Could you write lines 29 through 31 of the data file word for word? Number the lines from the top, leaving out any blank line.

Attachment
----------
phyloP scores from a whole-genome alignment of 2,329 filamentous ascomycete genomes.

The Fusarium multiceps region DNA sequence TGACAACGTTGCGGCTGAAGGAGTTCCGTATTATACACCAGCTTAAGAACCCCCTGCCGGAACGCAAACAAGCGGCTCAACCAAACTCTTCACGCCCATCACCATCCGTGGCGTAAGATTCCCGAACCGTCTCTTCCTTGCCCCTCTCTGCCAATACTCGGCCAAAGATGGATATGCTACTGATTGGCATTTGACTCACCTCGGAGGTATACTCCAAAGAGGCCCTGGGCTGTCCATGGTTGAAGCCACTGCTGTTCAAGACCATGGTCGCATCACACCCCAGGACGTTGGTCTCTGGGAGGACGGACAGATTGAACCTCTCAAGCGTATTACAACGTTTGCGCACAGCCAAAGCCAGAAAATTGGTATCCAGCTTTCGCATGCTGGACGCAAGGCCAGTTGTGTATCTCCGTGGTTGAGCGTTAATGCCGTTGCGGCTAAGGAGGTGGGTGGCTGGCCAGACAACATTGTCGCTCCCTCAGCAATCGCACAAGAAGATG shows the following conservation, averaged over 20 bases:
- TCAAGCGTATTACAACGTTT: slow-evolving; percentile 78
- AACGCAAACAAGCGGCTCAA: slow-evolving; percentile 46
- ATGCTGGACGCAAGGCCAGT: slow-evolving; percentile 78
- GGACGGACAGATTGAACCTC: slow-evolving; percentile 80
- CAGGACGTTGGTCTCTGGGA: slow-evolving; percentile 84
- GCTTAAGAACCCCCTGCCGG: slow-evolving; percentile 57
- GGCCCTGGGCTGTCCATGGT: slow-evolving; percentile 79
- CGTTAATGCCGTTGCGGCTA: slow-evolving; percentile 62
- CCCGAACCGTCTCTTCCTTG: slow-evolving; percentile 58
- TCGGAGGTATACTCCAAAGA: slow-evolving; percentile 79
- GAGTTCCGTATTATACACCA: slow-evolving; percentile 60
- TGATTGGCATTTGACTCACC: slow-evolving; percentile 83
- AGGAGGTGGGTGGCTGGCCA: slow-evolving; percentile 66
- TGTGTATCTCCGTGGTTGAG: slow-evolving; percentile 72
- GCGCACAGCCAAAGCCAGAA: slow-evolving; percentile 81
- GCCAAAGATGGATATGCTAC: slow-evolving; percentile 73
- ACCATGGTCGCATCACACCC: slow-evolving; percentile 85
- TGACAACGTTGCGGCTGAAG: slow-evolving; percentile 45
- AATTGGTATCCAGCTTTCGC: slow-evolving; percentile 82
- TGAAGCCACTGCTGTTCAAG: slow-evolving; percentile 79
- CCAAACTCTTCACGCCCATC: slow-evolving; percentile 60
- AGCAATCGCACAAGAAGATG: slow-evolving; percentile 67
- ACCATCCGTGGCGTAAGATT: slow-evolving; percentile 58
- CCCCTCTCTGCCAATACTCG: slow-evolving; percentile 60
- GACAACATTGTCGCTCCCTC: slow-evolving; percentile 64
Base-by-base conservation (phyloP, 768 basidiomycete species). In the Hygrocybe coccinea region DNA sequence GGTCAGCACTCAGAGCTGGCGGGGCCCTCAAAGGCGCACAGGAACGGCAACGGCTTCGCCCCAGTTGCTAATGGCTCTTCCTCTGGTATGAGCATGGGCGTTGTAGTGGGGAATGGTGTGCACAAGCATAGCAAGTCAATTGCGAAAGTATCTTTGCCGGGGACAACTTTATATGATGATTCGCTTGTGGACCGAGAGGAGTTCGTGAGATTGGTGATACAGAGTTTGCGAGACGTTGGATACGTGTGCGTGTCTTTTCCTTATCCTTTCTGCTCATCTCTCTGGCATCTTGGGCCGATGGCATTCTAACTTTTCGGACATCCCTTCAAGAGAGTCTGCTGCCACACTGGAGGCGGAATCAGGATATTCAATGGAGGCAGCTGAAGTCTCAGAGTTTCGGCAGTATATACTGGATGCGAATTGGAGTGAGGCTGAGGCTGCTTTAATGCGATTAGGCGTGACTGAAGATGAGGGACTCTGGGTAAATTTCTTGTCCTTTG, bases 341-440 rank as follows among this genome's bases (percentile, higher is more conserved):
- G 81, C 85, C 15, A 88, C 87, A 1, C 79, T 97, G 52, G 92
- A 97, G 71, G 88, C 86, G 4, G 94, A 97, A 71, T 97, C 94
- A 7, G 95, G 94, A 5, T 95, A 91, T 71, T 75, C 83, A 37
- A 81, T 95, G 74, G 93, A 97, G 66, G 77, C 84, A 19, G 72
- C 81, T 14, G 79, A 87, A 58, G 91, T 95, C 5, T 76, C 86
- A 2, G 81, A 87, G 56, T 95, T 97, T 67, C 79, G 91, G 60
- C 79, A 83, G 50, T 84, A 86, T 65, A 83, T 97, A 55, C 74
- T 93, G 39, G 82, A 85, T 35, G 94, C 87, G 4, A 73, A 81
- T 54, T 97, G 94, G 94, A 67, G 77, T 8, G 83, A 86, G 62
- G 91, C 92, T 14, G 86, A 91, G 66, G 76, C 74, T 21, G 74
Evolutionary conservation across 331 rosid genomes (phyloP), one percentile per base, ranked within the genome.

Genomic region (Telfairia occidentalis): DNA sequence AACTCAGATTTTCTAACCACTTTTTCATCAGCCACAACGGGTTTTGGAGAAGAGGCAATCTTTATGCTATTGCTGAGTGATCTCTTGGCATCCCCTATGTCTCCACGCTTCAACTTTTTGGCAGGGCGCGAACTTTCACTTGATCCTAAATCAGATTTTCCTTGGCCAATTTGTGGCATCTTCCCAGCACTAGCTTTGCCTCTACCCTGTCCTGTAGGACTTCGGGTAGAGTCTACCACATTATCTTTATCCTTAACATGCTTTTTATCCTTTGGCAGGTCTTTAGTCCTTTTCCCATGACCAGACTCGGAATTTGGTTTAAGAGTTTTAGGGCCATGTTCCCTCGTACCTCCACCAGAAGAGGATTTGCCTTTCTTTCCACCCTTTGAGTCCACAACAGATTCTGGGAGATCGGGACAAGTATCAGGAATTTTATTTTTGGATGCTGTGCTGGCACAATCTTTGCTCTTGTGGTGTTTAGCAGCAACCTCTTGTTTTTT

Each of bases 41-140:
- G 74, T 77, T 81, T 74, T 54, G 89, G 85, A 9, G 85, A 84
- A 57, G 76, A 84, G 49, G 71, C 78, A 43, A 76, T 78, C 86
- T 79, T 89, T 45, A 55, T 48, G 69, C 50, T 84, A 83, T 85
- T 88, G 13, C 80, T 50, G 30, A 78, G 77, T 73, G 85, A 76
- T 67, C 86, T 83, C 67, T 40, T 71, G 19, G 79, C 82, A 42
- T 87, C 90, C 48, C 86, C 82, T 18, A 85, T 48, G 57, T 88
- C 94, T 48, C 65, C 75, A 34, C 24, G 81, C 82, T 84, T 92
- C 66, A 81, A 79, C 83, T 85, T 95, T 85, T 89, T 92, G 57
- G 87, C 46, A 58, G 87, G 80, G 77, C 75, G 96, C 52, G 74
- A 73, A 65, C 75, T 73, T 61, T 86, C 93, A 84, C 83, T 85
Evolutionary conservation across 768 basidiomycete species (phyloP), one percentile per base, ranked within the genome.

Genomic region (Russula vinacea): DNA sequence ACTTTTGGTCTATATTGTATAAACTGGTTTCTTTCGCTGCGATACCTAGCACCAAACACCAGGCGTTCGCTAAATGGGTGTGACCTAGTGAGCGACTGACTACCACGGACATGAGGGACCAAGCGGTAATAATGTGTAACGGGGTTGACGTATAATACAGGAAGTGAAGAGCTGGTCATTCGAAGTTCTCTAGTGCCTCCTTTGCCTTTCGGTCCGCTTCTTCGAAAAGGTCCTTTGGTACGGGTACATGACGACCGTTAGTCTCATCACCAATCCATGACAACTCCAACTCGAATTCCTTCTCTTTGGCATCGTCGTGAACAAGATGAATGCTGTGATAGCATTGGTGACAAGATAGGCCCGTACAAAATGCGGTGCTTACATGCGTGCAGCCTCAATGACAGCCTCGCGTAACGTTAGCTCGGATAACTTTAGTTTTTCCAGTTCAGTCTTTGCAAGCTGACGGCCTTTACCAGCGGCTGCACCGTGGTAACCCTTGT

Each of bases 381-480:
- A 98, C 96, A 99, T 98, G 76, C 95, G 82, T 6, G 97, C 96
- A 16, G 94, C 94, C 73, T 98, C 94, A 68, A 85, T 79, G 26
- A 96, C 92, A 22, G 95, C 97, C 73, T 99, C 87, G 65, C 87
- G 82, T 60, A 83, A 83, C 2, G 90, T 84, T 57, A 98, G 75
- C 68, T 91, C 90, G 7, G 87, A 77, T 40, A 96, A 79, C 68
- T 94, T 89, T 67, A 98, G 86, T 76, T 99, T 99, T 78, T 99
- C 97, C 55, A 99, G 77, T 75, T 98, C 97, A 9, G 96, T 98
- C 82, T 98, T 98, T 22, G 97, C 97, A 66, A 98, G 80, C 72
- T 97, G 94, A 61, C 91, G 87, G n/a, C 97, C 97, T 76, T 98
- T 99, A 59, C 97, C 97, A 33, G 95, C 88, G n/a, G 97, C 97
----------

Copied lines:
- G 81, C 85, C 15, A 88, C 87, A 1, C 79, T 97, G 52, G 92
- A 97, G 71, G 88, C 86, G 4, G 94, A 97, A 71, T 97, C 94
- A 7, G 95, G 94, A 5, T 95, A 91, T 71, T 75, C 83, A 37